Home » Business » Careers and Jobs

Executive Resumes: A Basic Approach To A Stellar Presentation

May 31, 2008
As a professional resume writer, I often see self-written resumes by executive-level clients that are general and task oriented. In short, a throwback to the typical resumes done by high school graduates. These formats might include such categories as objective, skills and work history. The information presented is general and fails to tell what is behind the information listed. Furthermore, the format is often lackluster. Nothing stands out and the rhythm of the resume is inconsistent. It fails to tell a story.

An executive resume must tell a story. Who is this candidate? What industry are they in? How many years of experience do they have? What do they specialize in doing? And, what are their most impressive career milestones that will set them apart from the competition?

The answers to all of these questions can be "unfolded" using the elements of a resume that is widely used for most resumes from mid management and up. This includes the use of a title statement that serves as a branding statement. For example, Profile: Sales and Marketing Executive - Hotel Management. Followed by a tagline such as "Offering 15+ years of experience driving the success of a major hotel chain to achieve status as a globally leading organization with $4 billion in annual revenue."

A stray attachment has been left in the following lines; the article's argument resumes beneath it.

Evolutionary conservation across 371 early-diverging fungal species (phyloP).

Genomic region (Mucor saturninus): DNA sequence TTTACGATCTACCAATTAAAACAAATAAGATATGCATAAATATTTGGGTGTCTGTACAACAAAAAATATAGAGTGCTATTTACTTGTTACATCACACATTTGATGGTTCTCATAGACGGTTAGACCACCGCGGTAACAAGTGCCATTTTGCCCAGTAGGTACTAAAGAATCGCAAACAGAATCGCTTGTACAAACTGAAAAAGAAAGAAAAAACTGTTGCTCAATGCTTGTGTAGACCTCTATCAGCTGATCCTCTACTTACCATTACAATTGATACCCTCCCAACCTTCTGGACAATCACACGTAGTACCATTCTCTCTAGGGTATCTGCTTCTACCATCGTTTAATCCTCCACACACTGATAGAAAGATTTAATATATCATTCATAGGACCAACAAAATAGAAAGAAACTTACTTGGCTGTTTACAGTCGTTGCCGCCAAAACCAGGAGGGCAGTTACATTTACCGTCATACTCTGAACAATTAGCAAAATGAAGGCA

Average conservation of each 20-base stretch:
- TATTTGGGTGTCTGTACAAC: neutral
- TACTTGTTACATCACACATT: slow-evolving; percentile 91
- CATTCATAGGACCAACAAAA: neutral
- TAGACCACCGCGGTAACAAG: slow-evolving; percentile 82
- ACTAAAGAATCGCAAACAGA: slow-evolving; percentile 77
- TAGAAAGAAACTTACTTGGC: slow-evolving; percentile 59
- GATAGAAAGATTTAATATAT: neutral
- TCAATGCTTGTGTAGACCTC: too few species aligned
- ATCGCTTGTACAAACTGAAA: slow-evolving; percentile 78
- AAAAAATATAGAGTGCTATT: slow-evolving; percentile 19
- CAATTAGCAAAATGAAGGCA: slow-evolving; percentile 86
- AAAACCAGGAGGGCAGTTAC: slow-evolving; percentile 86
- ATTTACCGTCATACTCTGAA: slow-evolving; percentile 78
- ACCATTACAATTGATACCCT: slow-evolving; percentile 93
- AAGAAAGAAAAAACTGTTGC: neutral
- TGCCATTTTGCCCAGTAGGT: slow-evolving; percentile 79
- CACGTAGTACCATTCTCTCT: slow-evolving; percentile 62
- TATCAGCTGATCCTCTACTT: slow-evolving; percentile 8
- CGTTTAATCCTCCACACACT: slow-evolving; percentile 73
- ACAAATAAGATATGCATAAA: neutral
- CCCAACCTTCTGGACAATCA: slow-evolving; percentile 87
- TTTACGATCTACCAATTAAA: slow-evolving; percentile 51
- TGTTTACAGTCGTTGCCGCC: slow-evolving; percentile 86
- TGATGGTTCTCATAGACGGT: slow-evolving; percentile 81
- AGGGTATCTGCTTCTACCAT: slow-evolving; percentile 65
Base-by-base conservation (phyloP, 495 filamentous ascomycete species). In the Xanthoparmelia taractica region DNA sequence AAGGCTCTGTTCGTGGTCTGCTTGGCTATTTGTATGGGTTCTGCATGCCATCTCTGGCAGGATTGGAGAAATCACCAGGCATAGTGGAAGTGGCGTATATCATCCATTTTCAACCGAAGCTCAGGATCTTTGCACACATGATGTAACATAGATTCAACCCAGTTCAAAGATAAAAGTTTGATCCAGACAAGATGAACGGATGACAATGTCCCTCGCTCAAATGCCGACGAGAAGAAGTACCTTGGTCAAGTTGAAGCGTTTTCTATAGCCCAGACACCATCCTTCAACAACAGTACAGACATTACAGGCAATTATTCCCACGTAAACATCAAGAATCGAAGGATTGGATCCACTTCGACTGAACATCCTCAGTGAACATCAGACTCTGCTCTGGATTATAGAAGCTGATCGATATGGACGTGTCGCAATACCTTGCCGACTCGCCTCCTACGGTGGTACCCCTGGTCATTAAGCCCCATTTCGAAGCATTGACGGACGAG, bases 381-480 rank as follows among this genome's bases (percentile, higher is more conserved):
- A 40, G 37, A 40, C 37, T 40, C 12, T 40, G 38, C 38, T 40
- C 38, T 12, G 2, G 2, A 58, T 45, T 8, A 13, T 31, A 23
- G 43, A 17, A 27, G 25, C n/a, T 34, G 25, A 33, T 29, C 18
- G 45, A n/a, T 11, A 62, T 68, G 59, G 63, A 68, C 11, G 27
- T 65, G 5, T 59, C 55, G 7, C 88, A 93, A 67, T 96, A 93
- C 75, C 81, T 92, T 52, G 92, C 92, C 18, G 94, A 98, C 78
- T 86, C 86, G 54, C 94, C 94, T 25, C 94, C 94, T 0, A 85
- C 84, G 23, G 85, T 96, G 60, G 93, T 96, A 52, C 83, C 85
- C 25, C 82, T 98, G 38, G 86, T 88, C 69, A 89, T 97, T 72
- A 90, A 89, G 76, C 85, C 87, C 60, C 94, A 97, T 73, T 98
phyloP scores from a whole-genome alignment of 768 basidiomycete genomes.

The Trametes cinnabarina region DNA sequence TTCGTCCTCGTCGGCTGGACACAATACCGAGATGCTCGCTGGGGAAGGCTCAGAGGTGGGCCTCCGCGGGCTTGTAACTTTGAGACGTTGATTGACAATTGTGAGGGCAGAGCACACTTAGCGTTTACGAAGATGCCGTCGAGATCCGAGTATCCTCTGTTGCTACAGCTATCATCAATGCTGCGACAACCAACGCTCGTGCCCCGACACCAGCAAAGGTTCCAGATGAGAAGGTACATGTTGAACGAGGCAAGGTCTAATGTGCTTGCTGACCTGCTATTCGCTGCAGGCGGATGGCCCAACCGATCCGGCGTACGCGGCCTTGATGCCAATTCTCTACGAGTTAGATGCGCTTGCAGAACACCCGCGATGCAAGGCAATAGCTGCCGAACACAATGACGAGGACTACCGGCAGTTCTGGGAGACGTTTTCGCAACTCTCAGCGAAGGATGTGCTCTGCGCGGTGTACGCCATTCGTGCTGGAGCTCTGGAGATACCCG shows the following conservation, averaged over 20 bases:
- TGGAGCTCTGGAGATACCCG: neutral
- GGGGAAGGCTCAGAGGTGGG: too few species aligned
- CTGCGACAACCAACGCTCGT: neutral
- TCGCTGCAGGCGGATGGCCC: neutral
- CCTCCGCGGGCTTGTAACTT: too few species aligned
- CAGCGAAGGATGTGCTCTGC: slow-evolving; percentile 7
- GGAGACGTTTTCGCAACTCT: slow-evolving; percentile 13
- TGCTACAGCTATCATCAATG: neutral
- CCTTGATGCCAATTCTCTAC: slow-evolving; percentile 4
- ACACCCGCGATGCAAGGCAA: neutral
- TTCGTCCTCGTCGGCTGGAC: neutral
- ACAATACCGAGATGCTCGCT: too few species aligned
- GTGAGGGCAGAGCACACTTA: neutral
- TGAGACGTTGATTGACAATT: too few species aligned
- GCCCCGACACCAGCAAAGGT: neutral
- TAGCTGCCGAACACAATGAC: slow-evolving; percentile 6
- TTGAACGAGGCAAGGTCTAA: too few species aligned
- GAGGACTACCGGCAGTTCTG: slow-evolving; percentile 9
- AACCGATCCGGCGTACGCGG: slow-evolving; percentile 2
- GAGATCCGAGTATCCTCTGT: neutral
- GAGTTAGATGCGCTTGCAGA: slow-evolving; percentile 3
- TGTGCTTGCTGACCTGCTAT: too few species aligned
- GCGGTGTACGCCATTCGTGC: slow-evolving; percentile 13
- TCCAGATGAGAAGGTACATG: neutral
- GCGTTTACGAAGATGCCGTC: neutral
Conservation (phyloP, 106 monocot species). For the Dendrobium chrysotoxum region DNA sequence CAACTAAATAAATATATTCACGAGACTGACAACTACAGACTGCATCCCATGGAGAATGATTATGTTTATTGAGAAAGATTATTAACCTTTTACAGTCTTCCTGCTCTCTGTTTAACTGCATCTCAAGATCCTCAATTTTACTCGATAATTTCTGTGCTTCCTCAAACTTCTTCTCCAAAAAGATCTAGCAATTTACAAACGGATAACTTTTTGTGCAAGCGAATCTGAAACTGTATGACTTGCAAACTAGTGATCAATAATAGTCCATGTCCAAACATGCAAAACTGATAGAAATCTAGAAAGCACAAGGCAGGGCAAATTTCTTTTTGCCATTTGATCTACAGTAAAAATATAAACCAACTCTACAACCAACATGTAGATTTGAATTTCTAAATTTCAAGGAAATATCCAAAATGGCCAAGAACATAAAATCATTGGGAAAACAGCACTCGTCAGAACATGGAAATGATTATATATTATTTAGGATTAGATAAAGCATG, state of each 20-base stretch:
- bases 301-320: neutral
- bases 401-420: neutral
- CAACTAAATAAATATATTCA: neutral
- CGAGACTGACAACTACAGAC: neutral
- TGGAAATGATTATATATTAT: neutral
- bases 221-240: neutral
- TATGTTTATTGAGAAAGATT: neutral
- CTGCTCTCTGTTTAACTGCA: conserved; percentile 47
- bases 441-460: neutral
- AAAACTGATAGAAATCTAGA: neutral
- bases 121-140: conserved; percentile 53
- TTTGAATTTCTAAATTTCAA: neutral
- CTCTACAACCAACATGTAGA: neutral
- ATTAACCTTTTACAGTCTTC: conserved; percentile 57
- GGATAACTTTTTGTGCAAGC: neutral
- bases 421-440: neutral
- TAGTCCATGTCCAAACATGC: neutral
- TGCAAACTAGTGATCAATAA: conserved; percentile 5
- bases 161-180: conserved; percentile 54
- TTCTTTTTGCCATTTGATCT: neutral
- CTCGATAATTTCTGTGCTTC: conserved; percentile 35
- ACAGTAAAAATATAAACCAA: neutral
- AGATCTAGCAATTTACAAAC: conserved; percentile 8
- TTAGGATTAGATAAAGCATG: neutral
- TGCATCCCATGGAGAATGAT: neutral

This statement, followed by a powerful four to seven line career synopsis that is a mini career bio and not a hodgepodge of out-of-the-box cliche attributes, subsequently followed by a core competencies list that is industry specific and tailored, can be very powerful.

It is not uncommon to begin the experience section with bulleted statements. However, that is not the best way to present an executive's information. It is wise to include statement on a particular company first to give the reader a sense of what this company is all about.

Then, follow this company overview statement with how the position or tenure started and what key challenges were on the table, along with most of the day-to-day in a paragraph.

Finally, follow this overview statement with "Select Achievements" or "Key Accomplishments" or "Career Milestones" that is underlined followed by bulleted statements to highlight how those challenges were met along with other notable achievements such as spearheading programs, cost-saving initiatives, team leadership, vendor negotiations, quality assurance, business development planning, etc.

Often times an executive resume contains a lot of information that might end up being very difficult to follow. It is important to break up the information into functional areas directly under a particular employer. This is called combination - not to be confused with functional. This presentation of "data bites" allows the reader to easily find what they are looking for because things are itemized into mini sub-categories. This also contributes to the overall appealing design of the resume.

With all of these approaches, probably one of the most critical component of the resume is the actual wording. It must be more intense. For example, the executive version of the word "combining" is "leveraging" and the executive version of "resulting in" is "Return On Investment" (in some cases). Other million-dollar words include: synergy, thought leader, turnaround management and logistics.

Lastly, it is not uncommon for an executive resume to be three pages in length.
Please Rate:
(Average: Not rated)
Views: 263
Print Email Share
Article Categories